By Bijesh Maharjan
For Nebraska dryland winter wheat producers, 2019 has been another challenging year. In many cases, grain harvested this summer had a protein level below 10%, except where producers applied fertilizer nitrogen in hopes of getting a yield boost from the wet spring weather experienced by much of Nebraska.
Reports of low protein levels came from some cooperative representatives and producers. The University of Nebraska-Lincoln wheat variety trials recorded protein levels about 12% in most instances, with a few lines having below 10% in the Scotts Bluff County trial.
Wheat producers lose income as a discount kicks in at protein levels lower than 10% or 11%. Low protein levels in wheat caused Nebraska producers to lose an estimated $2.3 million to $9.6 million dollars of the value of the 2016 wheat crop, despite high yields. Similar low protein issues continued in 2017.
So, it is timely that we continue generating data from a two-year study that began in 2018 about how soil N levels affect protein levels in the grain from Nebraska wheat fields. The study is being conducted with the support from the UNL Agricultural Research Division and Nebraska Wheat Board. It also is intended to revise UNL fertility recommendations for the benefit of wheat producers.
The UNL research team hopes to evaluate how grain quality, yield and field stands are affected by N fertilizer rates and application timing. The trials are being conducted across the state and with variations in the amount of precipitation the plots receive. The study also is testing the effectiveness of crop sensors in monitoring crop conditions and whether inputs are needed during the growing season.
Among many potential factors, soil N is probably the most central factor affecting protein levels in wheat. With low grain market prices, producers are under pressure to lower their input costs, primarily N fertilizer. However, reducing or eliminating N applications to winter wheat typically will result in low protein when yields are high or residual soil N is low.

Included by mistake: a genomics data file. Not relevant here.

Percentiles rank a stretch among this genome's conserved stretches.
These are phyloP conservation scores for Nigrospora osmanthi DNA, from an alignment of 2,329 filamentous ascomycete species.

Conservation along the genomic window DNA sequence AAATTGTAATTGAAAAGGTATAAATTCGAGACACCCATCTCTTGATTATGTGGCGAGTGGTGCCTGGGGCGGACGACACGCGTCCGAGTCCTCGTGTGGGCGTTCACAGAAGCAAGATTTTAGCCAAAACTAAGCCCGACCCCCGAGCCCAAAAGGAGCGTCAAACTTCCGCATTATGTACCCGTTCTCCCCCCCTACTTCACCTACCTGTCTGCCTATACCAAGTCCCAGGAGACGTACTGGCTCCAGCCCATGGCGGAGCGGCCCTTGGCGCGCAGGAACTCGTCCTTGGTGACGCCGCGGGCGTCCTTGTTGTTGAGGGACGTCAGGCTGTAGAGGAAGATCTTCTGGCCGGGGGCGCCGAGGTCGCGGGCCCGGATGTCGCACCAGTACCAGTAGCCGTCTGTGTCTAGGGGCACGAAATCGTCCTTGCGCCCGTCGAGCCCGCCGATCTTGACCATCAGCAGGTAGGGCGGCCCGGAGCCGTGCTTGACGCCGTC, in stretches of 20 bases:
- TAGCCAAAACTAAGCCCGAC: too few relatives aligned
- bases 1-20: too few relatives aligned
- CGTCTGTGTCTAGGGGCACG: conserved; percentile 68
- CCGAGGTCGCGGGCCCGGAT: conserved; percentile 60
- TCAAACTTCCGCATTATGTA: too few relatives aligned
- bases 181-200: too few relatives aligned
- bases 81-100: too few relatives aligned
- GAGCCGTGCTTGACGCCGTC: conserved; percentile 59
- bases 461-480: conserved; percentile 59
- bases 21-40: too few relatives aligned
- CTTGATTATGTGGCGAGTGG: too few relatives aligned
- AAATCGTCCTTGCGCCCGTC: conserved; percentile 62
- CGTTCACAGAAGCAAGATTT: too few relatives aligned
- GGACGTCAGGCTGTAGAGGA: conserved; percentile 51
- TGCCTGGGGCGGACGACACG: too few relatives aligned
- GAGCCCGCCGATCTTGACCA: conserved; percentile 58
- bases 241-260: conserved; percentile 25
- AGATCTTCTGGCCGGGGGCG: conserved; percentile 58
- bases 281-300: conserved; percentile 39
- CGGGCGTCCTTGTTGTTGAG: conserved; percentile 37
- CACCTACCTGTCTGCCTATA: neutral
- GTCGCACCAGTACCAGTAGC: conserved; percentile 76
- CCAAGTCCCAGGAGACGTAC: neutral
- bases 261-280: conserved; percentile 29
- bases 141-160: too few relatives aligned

The interaction between N and available soil moisture is important for profitable winter wheat production. High levels of soil moisture and favorable growing conditions increase tillering and wheat yield. As wheat yield increases, the requirement for N increases.
In order to increase protein levels in wheat, N must be properly managed in the soil and be available for plant uptake during grain development.
Accurately predicting how much nitrogen wheat will need requires an extensive data set. The last predictive N algorithm for dryland winter wheat production in Nebraska was prepared in the 1970s. Considering the progress made in traits and management, along with changing climatic conditions, there is a need for reassessing the N recommendation in dryland wheat.
AERIAL VIEW: Top: Bijesh Maharjan, Nebraska Extension soil and nutrient management specialist, pilots an unmanned aerial vehicle equipped with sensors over a wheat test plot. Bottom: An image captured from the UAV depicts the Normalized Difference Red Edge values for the plot.